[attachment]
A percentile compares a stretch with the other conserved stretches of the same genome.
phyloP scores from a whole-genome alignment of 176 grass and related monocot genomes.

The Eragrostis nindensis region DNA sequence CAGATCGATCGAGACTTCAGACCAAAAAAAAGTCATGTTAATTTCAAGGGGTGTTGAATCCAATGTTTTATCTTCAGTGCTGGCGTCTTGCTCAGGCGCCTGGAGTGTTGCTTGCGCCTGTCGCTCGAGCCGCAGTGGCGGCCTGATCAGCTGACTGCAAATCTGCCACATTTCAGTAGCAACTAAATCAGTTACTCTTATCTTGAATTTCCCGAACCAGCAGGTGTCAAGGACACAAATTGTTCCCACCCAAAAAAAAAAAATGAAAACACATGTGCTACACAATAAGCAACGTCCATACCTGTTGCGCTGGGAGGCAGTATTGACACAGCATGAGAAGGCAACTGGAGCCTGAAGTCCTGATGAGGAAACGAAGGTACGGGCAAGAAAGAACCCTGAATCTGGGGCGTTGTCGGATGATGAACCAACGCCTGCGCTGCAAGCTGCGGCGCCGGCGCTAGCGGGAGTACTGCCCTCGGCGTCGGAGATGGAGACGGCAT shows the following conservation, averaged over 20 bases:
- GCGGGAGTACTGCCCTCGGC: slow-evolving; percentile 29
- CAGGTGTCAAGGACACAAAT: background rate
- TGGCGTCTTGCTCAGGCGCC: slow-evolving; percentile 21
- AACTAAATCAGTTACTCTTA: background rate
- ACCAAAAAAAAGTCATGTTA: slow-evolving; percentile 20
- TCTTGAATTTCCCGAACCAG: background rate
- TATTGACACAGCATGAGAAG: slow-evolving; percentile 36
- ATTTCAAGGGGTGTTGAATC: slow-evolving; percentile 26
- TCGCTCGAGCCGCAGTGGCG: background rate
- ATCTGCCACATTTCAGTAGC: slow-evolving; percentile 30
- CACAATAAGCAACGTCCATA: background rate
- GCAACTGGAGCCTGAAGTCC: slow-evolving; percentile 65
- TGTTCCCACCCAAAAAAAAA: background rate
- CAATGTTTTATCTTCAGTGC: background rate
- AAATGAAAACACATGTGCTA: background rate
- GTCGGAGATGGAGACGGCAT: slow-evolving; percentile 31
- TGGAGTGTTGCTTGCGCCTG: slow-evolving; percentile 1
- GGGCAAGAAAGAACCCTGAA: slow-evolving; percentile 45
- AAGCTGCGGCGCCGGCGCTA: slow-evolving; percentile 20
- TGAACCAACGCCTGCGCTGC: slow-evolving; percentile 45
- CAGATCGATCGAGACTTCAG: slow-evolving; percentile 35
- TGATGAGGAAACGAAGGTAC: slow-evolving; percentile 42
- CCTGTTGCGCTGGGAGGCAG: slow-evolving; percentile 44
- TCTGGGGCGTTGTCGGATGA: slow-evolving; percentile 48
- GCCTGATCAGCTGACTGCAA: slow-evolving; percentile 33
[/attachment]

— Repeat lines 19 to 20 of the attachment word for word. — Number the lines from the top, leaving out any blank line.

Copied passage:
- GTCGGAGATGGAGACGGCAT: slow-evolving; percentile 31
- TGGAGTGTTGCTTGCGCCTG: slow-evolving; percentile 1